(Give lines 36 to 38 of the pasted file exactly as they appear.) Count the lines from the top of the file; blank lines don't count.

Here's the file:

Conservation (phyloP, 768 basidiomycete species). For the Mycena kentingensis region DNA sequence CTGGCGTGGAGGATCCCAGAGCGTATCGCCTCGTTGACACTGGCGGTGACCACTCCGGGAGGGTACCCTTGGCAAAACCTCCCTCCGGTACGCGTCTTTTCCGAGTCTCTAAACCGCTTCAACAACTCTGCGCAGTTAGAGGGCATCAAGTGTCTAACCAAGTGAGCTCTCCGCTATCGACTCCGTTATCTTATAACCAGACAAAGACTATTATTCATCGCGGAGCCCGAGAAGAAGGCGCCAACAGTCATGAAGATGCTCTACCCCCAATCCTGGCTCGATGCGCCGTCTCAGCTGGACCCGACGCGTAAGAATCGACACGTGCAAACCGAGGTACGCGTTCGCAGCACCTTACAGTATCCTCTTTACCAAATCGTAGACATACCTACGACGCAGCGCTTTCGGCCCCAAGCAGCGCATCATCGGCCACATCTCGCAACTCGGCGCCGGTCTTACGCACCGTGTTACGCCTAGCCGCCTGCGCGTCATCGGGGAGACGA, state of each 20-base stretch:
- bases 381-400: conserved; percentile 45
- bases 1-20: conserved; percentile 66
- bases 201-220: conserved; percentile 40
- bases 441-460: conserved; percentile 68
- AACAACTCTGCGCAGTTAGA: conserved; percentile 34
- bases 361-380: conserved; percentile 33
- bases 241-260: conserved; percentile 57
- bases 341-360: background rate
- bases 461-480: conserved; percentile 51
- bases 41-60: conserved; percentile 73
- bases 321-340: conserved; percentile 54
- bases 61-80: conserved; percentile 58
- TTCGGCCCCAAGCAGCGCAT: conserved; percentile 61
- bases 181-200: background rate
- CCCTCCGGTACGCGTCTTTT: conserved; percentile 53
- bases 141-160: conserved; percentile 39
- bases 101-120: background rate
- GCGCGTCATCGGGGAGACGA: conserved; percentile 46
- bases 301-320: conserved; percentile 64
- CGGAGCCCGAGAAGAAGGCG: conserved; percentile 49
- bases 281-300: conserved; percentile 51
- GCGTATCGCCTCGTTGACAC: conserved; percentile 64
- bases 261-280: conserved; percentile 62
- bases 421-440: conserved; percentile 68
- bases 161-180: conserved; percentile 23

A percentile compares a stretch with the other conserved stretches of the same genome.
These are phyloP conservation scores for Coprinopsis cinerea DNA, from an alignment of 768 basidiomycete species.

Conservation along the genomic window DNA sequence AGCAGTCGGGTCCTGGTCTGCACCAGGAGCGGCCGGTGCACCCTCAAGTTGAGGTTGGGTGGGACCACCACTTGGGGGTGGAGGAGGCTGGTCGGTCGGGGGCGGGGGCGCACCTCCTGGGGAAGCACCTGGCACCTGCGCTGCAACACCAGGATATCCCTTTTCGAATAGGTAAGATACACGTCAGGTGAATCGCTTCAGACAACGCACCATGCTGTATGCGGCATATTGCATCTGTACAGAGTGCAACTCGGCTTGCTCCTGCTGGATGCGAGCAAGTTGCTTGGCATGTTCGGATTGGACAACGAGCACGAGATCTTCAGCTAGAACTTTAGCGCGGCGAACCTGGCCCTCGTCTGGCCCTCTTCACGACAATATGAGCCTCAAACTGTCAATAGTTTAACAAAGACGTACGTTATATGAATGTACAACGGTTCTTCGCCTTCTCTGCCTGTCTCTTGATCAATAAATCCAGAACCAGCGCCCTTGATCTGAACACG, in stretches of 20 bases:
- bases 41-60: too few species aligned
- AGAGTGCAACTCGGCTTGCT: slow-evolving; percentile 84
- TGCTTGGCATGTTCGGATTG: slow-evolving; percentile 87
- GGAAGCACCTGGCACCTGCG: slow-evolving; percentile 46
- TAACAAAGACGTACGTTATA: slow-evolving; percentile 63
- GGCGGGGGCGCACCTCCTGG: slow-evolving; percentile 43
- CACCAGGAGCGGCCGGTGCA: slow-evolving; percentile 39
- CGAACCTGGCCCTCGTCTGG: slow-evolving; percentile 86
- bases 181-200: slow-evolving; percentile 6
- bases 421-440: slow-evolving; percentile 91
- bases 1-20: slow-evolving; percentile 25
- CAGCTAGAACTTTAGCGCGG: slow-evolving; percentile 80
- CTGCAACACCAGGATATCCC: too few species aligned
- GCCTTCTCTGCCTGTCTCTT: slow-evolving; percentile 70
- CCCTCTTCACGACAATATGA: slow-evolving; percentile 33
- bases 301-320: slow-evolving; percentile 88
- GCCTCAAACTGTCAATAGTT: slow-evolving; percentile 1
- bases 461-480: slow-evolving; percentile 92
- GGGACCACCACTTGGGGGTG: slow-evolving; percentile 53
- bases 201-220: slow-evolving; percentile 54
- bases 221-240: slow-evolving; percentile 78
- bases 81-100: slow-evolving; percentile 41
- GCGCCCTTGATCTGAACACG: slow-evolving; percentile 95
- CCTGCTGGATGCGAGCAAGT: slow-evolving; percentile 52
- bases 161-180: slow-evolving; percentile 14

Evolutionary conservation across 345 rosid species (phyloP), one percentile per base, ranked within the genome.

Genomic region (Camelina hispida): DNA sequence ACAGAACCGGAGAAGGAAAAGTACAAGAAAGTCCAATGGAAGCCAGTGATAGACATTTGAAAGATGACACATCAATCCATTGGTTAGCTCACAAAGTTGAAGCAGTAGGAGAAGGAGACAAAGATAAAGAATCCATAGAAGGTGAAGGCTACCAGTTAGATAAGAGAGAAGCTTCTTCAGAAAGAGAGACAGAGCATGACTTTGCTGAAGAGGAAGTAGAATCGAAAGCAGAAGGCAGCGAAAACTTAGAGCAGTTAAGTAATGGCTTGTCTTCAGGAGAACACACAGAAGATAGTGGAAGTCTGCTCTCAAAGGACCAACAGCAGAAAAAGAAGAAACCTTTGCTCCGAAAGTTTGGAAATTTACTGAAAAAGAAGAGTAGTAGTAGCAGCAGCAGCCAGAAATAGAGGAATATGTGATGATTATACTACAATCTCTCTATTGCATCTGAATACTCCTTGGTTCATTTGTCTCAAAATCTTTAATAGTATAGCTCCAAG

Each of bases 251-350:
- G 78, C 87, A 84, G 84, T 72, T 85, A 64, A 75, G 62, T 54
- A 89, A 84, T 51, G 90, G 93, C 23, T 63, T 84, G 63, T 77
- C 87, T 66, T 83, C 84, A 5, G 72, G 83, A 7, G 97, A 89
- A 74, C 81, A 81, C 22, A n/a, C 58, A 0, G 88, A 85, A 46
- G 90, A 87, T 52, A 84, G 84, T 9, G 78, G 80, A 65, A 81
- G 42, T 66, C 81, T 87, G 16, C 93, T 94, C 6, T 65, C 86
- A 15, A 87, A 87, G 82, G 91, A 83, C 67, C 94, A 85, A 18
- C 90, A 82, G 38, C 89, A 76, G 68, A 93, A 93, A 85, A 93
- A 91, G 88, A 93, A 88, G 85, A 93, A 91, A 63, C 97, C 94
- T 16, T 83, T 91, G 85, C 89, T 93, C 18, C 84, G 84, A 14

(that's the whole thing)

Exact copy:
- CACCAGGAGCGGCCGGTGCA: slow-evolving; percentile 39
- CGAACCTGGCCCTCGTCTGG: slow-evolving; percentile 86
- bases 181-200: slow-evolving; percentile 6